"Having a personalised annuity quote is a great start to rationalising and to recommending drawdown at the beginning of retirement and in subsequent annual reviews."
After you turn 60, friends who know that you work in financial services begin asking silly questions about their pensions. Whenever this happens, remember that intelligent Irishman's excellent instruction, 'Whatever you say, say nothing'. But, how to get out of this jam as elegantly as possible, when you really don't want to share your expertise for free, and risk a friendship?
Do you understand annuities?
My approach to deflecting retirement income enquires these days is to ask a simple question: 'Do you understand annuities?' I've come to see how a fresh perspective on annuities makes it a lot easier to think positively about drawdown. And all its benefits of flexibility, low regret aversion, the potential capital upside and the continuing sense of involvement and control. Some evidence suggests that we are in an environment of relatively low investment returns, at least for the short to medium term.
'Aren't annuities really bad value for money?' is how people reply. No, they are priced precisely by market forces, for exactly what they are. We see low rates because the only way to avert the impact of the Great Financial Crisis of 2008, and now the Covid pandemic, has been for central banks to crush interest rates. This blew up longer term returns on the fixed interest investments which underpin annuities. That gave the politicians a real problem. It made secure retirement income really expensive – for a key demographic – their baby boomers.
Sharing the risk of turning 100
The key element of the return on an annuity (over and above their bond returns) comes from risk sharing. Something drawdown does not offer. Annuities are an insurance policy against growing really, really, really old. You take out home insurance because you (and your lender) must be certain if your house burns down it will be rebuilt. And you can move back in with some clothes, a TV and some furniture. An annuity is your "extreme longevity insurance policy" and its good value for what it is, if you need it. Which ultimately most more affluent (much longer lived) people, with no DB income underpin, probably will.
Drawdown: What's the angle?
How does all this help position drawdown? Having a personalised annuity quote is a great start to rationalising and to recommending drawdown at the beginning of retirement and in subsequent annual reviews. That figure for guaranteed income brings together three critical assessments. First, someone's life expectancy given their age, health, lifestyle and location relative to other people joining the risk sharing pool. Second, the current outlook for low risk investment returns and third, how much of other people's money one can expect to share if you beat the averages and live out a longer retirement. You know exactly what income you can receive in return for your capital with absolute confidence for the rest of your life.
Pushing the envelope
So, a personalised annuity quote is the risk benchmark for rationally exploring how much more retirement income you could achieve if you are prepared to take on some additional, well controlled risks.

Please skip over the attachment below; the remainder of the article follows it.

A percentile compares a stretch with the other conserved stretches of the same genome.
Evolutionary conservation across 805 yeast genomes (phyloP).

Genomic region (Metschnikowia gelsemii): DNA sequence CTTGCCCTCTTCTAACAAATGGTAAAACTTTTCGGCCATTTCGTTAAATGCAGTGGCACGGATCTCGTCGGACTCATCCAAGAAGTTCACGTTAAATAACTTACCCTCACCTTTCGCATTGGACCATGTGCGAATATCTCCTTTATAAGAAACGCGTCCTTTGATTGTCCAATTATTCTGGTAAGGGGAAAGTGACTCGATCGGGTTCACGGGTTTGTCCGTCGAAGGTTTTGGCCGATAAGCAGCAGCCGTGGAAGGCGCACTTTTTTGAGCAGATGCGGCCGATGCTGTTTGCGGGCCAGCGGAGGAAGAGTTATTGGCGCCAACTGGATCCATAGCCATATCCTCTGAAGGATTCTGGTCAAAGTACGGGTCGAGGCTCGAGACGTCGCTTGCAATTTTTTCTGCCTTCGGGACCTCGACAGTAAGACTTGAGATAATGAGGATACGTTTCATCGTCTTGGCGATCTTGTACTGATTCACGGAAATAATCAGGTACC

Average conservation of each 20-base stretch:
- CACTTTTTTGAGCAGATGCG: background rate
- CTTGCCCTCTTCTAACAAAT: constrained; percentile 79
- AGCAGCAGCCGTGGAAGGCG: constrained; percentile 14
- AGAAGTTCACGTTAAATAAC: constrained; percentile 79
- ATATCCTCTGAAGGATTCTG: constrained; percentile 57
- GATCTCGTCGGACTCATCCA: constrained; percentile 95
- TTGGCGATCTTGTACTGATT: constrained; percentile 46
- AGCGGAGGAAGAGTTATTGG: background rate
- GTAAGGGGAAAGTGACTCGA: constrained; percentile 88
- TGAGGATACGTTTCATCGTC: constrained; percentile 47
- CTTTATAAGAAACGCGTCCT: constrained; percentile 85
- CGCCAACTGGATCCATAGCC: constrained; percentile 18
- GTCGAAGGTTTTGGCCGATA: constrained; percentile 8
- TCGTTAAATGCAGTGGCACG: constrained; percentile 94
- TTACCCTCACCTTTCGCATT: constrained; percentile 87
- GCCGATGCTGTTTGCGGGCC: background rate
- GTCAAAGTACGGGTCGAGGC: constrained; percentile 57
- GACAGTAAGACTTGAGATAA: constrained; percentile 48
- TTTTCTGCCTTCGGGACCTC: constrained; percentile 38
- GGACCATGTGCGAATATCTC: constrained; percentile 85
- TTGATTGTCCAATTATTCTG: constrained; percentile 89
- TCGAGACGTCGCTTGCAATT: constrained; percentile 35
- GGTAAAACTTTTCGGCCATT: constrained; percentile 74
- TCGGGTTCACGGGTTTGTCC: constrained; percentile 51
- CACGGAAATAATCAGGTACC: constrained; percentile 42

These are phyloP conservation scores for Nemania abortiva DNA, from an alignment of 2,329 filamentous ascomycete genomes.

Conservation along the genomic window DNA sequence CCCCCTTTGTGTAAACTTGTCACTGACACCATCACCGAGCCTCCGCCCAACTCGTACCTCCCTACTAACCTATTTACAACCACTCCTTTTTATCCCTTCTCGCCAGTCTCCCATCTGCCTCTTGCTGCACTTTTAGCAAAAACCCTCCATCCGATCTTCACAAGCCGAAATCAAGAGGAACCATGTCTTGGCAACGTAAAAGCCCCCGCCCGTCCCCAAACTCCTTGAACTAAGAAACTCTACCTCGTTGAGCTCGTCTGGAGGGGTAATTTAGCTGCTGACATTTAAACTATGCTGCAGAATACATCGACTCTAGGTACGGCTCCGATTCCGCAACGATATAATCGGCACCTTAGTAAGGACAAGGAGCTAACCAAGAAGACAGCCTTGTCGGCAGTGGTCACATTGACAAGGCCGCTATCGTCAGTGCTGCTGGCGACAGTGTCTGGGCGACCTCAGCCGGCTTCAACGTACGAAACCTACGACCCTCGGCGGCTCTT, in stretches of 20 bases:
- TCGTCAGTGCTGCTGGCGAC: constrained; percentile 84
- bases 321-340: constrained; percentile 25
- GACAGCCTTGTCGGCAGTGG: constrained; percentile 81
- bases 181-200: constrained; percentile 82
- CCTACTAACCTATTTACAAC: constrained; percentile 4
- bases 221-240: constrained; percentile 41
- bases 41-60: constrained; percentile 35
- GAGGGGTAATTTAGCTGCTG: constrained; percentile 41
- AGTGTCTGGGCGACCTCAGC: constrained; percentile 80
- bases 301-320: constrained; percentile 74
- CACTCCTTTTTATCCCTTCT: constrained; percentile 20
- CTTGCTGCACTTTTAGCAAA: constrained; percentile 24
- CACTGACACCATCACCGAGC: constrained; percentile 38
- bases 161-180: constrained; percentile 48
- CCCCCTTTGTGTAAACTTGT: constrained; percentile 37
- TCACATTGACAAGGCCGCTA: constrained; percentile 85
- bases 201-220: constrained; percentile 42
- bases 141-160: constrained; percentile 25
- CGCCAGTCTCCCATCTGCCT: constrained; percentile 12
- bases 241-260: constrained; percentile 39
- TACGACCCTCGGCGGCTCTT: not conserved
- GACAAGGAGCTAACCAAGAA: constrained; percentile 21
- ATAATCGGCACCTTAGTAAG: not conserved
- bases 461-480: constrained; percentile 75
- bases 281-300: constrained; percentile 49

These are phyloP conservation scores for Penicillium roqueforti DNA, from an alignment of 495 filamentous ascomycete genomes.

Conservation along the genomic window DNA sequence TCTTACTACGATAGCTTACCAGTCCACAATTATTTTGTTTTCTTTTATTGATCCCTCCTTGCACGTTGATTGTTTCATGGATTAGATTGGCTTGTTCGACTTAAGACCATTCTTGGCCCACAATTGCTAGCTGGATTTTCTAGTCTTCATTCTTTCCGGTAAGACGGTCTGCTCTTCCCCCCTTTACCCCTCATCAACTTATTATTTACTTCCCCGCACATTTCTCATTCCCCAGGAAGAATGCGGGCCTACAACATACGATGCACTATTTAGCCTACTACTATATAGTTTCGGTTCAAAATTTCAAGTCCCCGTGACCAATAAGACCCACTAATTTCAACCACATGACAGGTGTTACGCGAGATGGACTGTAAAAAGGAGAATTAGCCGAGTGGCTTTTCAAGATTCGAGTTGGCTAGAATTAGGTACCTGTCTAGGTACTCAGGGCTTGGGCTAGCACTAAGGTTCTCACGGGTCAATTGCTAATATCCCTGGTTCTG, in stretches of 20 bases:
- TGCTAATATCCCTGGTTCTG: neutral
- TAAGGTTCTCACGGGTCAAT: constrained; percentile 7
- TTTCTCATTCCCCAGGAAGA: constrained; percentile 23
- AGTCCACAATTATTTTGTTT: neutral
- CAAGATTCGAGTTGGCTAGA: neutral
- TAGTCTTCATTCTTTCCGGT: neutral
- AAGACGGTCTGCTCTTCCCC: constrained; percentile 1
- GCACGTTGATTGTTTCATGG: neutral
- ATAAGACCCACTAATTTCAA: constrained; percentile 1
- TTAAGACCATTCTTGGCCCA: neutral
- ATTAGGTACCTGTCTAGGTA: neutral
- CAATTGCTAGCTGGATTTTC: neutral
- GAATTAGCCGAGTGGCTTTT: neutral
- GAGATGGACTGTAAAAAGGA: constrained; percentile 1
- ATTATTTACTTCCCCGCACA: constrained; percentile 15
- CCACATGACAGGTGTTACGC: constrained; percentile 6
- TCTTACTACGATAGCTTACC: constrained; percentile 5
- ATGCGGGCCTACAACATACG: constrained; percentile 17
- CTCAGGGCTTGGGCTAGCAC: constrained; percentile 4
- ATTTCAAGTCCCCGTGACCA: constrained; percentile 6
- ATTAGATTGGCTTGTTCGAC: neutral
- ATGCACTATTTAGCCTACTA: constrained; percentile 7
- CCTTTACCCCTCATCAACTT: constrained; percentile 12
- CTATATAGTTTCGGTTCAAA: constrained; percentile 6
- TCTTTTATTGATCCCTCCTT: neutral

Opting into drawdown means accepting the risk of funding the possibility of living a very long time, entirely from your own resources. Inside the annuity that risk is pooled, with capital transferring via the insurance company from the account of the short lived to the accounts of the survivors. So great is the benefit of this mortality credit that once your cohort starts to approach median mortality the cost of matching annuity income from drawdown with controlled uncertainty of outcome rises very sharply.
Entering drawdown with a portfolio of only bonds, when your withdrawals are greater than your personal annuity quote doesn't make a lot of sense. If you exceed median longevity following that strategy your chances of success in maintaining a consistent level of income will be pretty low. Which sounds like an uncontrolled risk. The opportunity with drawdown is to take some controlled exposure to equities and therefore to the possibilities of growth.
Turning to advice, supported by tech
At this point, it's plain to see that balancing these risks and opportunities takes skill and judgement. Particularly as the trend emerging is to focus on striking the right dynamic balance between secure and drawdown income at different life stages, as people's lives unfold and as their wealth and spending goes up and down. The analysis required to make these recommendations is stimulating a range of retirement planning tools. The better ones are sustained by researched actuarial input, not "working assumptions" or historical snap shots, use high quality data on life expectancies and forward-looking market projections.
Assessing the odds
A tool like Parmenion's Income Modelling Tool (IMT) provides an actuarial calculation of the probability of a retirement income plan succeeding. Using institutional capital markets analysis and longevity data from Club Vita – the longevity and risk data organisation, owned by actuarial firm Hymans Robertson – IMT will calculate for you the probability of your plan succeeding. It will also help an adviser to frame expectations for potential material increases in income from drawdown, if things get off to a good start, something an insurance policy is not designed to offer.
But what that acquaintance wanting to discuss retirement income needs to know above all – is the number of a good financial adviser.